If you prefer clinchers over tubulars, have a biggish budget and are looking for a fast set of wheels then the Zipp 404 clinchers might just be the ticket. The 58mm deep rims consist of an aluminium-braking surface and tyre hook bonded to a carbon body. Spoke counts are 18 (radial) for the front and 24 (2x/radial) for the rear. The low-ﬂange hubs are alloy, and are upgradeable to ceramic bearings if you want the ultimate in smoothness.
They tip the scales at 1660g a set, which is 430g more than the similarly priced full carbon 404 tubulars. On the other hand, the aluminium rim gives a more solid ride than the carbon equivalent, and braking is better, particularly in the wet.
Comparisons with stablemates aside, these wheels are top performers in their own right. They’re both fast off the mark and when you get them going because of their excellent aerodynamics. Zipp claims a pair of 404s will save you 20 watts – about a minute in a 25-mile time trial – over a set of normal wheels. We tested this using an Ergomo power meter, riding the wheels on a couple of undulating six-mile circuits. The test was fairly crude but we found they saved between 20-35 watts compared to a higher spoke count Dura-Ace/Mavic Aksium combo. We were blown away at how quick they were down hills, too.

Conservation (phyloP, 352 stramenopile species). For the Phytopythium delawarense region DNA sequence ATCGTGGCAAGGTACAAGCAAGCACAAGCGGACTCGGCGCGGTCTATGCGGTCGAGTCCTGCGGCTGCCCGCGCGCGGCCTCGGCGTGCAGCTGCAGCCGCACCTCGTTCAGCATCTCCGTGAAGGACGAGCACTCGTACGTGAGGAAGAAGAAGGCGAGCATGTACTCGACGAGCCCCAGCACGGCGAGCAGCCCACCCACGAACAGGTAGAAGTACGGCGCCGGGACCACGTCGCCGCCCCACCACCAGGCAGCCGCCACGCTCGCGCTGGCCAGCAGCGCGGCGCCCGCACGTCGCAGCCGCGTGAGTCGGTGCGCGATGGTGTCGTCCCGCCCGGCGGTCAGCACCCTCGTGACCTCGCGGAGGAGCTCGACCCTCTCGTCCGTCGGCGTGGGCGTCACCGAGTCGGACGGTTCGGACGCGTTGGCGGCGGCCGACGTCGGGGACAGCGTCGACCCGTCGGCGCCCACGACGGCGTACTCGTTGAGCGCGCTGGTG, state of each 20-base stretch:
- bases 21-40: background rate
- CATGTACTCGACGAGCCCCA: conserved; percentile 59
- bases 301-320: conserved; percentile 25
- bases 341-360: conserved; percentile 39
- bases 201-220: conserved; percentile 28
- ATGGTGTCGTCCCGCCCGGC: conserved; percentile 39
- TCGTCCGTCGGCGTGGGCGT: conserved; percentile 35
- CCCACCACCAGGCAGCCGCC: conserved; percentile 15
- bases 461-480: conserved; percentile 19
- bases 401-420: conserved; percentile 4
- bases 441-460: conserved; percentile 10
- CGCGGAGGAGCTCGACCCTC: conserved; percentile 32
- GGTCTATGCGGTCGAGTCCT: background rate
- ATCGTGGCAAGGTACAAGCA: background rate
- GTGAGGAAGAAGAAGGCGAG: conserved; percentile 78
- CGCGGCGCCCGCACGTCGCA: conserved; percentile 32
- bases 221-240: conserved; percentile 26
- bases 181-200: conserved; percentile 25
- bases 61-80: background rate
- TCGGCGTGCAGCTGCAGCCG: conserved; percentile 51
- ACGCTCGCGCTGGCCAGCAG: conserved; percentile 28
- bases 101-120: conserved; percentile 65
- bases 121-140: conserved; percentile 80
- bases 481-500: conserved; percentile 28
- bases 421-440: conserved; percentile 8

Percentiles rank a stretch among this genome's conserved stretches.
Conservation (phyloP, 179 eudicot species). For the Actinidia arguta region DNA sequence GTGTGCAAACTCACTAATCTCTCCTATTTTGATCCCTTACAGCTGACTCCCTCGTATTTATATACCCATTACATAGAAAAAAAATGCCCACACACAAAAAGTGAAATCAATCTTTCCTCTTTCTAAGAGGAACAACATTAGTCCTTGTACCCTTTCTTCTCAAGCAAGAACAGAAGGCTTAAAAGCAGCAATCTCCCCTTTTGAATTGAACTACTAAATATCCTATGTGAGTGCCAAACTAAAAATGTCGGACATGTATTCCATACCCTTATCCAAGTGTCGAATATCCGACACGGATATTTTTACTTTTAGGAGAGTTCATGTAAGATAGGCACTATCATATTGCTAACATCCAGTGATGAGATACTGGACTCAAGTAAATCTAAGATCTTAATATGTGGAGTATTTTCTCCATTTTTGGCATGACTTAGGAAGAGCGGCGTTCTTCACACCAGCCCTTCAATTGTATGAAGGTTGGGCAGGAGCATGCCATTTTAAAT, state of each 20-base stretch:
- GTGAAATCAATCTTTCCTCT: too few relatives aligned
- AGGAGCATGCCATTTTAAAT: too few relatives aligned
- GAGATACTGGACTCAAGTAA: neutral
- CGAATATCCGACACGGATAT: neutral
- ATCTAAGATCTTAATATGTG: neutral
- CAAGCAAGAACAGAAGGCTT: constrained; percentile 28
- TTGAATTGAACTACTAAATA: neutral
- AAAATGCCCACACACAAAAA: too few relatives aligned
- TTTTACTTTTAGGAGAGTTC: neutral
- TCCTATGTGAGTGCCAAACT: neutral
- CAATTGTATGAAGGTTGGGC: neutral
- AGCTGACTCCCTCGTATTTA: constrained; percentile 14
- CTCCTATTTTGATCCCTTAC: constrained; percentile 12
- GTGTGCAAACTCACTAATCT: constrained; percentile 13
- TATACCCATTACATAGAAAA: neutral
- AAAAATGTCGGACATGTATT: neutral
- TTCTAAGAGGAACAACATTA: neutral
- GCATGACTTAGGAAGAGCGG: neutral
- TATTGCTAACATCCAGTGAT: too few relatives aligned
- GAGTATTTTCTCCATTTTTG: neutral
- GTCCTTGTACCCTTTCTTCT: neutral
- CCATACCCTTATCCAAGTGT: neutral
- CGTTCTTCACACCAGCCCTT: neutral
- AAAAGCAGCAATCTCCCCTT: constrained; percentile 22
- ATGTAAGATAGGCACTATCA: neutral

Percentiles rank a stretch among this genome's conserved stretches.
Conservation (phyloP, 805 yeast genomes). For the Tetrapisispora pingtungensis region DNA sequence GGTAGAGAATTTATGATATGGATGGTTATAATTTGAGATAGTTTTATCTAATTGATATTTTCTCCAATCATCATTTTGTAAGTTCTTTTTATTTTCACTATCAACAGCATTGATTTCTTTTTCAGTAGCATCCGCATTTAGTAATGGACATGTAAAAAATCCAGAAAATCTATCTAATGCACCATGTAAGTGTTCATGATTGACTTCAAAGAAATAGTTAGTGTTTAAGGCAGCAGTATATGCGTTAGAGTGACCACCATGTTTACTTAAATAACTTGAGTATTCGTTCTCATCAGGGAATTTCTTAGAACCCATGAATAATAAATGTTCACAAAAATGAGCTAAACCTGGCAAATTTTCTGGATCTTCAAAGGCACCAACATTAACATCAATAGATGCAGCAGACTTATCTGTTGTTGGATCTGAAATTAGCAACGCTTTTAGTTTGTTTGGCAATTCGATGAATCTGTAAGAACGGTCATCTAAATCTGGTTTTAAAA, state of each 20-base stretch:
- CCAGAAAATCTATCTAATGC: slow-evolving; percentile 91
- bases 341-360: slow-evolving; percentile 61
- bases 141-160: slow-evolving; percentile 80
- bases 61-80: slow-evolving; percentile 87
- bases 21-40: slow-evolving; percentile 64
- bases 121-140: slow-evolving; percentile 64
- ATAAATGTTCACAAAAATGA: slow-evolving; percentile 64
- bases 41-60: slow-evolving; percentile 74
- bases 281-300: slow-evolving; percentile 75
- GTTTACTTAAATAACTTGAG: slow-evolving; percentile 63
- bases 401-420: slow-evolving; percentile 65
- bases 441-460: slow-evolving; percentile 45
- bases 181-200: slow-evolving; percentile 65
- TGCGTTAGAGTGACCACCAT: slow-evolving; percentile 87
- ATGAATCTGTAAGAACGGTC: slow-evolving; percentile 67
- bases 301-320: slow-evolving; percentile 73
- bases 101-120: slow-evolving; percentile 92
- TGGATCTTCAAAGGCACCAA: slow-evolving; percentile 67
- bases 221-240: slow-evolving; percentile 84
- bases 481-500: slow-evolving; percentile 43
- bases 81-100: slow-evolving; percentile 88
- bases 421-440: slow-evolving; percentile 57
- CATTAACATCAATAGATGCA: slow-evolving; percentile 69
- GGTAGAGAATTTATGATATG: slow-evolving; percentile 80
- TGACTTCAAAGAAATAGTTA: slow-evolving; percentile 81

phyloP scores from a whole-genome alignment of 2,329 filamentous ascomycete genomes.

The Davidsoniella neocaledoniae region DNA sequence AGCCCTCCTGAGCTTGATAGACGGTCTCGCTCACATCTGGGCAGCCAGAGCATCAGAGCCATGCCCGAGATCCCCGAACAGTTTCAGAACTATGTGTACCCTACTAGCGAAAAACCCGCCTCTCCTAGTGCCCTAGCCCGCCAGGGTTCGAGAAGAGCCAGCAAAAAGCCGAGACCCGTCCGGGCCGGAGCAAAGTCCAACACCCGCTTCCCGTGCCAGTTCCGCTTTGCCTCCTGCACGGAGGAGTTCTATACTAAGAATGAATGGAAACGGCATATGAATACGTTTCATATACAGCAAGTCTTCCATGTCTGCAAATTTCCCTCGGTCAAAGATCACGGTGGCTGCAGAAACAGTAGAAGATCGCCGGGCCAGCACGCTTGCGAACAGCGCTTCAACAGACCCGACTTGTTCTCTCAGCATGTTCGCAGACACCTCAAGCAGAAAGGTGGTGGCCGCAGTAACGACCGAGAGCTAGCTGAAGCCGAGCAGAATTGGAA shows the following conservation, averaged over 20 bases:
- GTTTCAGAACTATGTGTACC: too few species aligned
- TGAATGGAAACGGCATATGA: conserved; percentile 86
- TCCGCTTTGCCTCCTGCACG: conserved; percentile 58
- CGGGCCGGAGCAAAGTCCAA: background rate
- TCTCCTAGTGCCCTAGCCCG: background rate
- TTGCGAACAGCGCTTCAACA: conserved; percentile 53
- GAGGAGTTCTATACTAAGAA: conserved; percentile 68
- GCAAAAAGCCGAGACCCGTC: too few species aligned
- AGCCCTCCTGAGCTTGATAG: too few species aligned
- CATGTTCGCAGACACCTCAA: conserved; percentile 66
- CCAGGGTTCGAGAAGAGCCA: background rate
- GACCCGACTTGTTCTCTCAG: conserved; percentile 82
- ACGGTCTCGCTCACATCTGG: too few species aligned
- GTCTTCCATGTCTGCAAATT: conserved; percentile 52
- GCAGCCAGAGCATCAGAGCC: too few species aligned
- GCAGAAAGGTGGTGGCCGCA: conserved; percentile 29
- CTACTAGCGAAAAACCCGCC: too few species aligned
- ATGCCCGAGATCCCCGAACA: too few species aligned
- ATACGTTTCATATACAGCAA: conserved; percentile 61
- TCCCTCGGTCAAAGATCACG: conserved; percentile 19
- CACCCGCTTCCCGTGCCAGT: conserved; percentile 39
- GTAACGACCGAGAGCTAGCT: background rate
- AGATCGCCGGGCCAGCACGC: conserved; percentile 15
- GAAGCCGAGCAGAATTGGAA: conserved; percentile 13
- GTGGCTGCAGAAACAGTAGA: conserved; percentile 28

The wheels are stiff but they still handle smoothly around rough corners without being jittery. That extra conﬁdence is worth more than a few seconds in any type of riding. You’ll encounter few problems in crosswinds, too, as the 404s are as stable as shallower rims. This is likely a beneﬁt of the aerofoil-shaped proﬁle, which is something other wheel manufacturers have started copying in an effort to improve performance. The standard V-proﬁle deep rims we’ve ridden are harder to control when there’s a breeze blowing from the side.
The Zipp 404 clinchers are good enough to be used in any given situation where speed is of the essence: road races, criteriums, time trials and even sportives. If you were under the impression wheels couldn’t get any faster, then these are the ones for you. They’re also available in a Clydesdale (1780g per set) version or built up with a PowerTap hub.
The only real downer is that at just over a grand a pair, they don’t come cheap, but performance-wise they are well worth splashing the cash on.